Ecological Modeller - Animal population modelling, animal behaviour, seabird ecology
For two decades my research has focused on the effects of environmental change on wildlife behaviour, population dynamics and distributions. By combining contemporary ecological techniques with an understanding of resource-consumer dynamics in heterogeneous environments, I aim to gain mechanistic, process-driven understanding of ecological systems through both advanced statistical modelling and applied, management-orientated experiments. I am particularly interested in understanding how individual behaviour of wildlife scales up to affect population and ecosystem level consequences in rapidly changing, complex environments. For the last five years, I have worked on the Isle of May long-term study of seabird ecology in the north-eastern UK. Here, my research aims to understand how different aspects of environmental change affect population processes in breeding seabirds. In MERP I am working to understand how spatio-temporal variation in weather and resources affect population processes in breeding seabirds, and to map predation pressure from breeding seabirds in UK waters.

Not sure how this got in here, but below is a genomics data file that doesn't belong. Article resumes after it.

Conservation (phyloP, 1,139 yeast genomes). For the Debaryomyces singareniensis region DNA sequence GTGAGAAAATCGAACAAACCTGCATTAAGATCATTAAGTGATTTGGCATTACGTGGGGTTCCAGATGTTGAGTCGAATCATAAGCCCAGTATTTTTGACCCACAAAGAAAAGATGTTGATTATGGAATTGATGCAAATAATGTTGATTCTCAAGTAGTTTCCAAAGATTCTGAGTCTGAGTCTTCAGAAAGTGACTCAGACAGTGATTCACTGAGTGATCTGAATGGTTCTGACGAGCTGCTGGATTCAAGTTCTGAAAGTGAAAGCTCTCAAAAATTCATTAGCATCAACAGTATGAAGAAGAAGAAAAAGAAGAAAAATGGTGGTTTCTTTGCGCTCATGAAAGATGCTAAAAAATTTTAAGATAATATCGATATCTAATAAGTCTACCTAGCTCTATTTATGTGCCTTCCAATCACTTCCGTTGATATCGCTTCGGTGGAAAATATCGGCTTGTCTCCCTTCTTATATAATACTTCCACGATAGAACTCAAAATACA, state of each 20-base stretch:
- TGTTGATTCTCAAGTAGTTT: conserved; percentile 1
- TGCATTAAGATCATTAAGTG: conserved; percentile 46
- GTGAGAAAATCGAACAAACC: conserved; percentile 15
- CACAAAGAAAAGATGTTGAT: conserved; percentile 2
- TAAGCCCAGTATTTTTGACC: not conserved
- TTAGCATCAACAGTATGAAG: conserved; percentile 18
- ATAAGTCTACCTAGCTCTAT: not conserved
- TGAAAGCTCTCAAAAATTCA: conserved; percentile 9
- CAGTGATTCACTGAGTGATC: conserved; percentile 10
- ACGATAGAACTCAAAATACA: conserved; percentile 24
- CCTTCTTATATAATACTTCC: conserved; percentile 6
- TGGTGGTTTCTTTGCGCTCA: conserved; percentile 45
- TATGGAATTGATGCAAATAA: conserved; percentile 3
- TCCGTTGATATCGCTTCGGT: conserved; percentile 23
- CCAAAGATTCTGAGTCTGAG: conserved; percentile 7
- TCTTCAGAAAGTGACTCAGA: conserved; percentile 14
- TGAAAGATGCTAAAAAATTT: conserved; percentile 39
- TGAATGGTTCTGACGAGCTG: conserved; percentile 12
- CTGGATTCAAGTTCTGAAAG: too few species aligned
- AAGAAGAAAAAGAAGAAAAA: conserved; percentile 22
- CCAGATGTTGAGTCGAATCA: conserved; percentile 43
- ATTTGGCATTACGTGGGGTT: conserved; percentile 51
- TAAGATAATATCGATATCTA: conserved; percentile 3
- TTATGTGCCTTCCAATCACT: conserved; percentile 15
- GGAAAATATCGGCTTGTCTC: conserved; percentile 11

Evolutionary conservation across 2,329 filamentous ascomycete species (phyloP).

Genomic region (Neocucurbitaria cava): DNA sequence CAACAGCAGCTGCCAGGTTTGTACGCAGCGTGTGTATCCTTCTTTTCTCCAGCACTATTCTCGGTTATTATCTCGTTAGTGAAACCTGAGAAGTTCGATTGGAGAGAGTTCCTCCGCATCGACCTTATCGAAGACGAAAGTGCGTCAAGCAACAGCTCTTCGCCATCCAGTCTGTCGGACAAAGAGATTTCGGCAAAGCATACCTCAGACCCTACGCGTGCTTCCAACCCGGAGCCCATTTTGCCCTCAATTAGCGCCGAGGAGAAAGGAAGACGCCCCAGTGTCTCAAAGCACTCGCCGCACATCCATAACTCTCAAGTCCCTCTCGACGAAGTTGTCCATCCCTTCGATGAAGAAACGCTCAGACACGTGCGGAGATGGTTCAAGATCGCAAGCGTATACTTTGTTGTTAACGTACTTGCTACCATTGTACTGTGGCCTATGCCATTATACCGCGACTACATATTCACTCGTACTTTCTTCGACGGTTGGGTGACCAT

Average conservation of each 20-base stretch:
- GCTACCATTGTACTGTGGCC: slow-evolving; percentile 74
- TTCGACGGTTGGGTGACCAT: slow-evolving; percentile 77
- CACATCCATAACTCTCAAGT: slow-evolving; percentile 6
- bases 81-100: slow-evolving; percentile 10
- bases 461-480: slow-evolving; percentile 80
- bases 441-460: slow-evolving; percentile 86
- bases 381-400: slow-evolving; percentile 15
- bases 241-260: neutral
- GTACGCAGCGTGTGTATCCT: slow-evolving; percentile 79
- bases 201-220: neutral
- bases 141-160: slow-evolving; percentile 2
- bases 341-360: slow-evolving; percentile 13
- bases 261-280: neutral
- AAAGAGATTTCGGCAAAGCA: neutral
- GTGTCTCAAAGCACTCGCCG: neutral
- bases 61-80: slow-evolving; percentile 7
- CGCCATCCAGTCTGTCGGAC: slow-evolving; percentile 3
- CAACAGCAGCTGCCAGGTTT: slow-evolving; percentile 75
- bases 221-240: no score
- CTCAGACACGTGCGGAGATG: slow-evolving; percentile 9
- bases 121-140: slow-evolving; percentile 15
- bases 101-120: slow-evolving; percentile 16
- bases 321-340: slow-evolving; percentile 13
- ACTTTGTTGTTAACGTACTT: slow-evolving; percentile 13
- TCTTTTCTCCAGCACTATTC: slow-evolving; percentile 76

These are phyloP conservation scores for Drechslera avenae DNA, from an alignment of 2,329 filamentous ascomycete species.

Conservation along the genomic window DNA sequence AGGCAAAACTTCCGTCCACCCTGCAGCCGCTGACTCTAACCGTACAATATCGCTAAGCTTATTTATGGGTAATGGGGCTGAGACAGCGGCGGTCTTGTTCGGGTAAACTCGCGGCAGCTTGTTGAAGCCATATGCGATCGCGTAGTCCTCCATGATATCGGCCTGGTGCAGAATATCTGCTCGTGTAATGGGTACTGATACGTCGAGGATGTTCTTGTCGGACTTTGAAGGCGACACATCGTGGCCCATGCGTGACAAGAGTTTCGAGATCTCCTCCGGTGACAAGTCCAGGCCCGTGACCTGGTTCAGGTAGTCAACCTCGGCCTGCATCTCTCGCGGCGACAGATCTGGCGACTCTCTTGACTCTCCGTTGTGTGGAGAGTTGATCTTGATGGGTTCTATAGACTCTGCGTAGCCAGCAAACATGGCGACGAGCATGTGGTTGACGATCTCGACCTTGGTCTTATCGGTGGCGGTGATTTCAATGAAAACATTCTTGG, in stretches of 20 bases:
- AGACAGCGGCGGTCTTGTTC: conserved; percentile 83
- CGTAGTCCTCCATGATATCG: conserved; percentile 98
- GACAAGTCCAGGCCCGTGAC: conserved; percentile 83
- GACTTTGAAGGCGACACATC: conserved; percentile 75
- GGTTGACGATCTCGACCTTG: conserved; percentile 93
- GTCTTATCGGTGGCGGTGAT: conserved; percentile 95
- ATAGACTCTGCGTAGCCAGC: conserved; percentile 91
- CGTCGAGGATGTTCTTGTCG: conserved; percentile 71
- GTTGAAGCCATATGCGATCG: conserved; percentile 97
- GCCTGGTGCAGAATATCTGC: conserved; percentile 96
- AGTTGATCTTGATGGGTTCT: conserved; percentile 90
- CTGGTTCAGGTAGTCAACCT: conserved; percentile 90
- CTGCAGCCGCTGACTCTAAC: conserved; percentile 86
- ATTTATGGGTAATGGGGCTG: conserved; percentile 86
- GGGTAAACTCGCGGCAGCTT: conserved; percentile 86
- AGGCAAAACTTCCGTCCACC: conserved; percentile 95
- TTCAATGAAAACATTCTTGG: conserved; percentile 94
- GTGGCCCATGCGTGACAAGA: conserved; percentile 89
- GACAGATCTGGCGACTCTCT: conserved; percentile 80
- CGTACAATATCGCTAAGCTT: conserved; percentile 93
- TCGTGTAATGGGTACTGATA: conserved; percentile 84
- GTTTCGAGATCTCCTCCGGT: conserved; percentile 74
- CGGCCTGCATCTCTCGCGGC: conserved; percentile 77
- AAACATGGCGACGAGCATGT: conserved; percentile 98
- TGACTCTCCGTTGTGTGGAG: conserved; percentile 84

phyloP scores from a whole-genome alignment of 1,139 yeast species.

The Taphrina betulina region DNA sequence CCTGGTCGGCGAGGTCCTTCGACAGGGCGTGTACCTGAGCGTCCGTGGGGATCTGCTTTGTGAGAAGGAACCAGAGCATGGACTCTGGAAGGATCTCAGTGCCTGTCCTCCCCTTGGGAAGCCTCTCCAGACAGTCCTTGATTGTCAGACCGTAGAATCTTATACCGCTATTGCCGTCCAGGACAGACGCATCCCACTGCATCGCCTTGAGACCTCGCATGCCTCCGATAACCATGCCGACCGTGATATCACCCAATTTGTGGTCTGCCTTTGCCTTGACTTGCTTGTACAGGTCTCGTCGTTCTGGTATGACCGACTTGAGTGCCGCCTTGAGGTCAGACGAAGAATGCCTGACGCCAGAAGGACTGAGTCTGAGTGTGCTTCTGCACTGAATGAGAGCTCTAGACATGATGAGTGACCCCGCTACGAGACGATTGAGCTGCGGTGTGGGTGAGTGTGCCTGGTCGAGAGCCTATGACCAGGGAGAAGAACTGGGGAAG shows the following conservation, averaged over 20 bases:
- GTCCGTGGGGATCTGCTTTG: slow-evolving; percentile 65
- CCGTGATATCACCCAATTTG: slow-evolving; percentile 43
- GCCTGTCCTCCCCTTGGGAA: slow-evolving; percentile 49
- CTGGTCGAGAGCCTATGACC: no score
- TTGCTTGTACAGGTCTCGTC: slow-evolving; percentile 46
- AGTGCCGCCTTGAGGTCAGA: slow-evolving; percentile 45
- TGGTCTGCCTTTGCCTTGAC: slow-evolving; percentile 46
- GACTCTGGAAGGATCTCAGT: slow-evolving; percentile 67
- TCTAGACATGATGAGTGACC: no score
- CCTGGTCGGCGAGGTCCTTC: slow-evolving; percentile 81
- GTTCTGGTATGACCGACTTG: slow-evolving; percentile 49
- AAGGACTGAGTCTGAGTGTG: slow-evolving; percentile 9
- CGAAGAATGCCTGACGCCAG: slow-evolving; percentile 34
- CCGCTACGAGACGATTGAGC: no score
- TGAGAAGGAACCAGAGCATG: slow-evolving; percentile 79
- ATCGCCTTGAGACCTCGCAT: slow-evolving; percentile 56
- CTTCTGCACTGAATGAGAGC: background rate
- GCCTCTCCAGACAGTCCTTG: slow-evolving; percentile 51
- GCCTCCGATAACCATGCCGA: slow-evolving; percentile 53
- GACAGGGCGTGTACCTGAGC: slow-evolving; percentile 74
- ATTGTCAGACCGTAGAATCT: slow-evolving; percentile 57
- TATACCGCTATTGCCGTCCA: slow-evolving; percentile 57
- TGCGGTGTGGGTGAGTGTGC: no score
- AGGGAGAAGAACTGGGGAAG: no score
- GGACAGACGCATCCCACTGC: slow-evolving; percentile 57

Selected PublicationsYoung, J. C., K. Searle, A. Butler, P. Simmons, A. D. Watt, and A. Jordan. 2016. The role of trust in the resolution of conservation conflicts. Biological Conservation 195:196-202.
Searle, K. R., M. B. Rice, C. R. Anderson, C. Bishop, and N. T. Hobbs. 2015. Asynchronous vegetation phenology enhances winter body condition of a large mobile herbivore. Oecologia 179:377-391.
Searle, K. R., N. T. Hobbs, and S. T. Jaronski. 2010. Asynchrony, fragmentation, and scale determine benefits of landscape heterogeneity to mobile herbivores. Oecologia 163:815-824.
Searle, K. R., C. J. Stokes, and I. J. Gordon. 2008. When foraging and fear meet: using foraging hierarchies to inform assessments of landscapes of fear. Behavioral Ecology 19:475-482.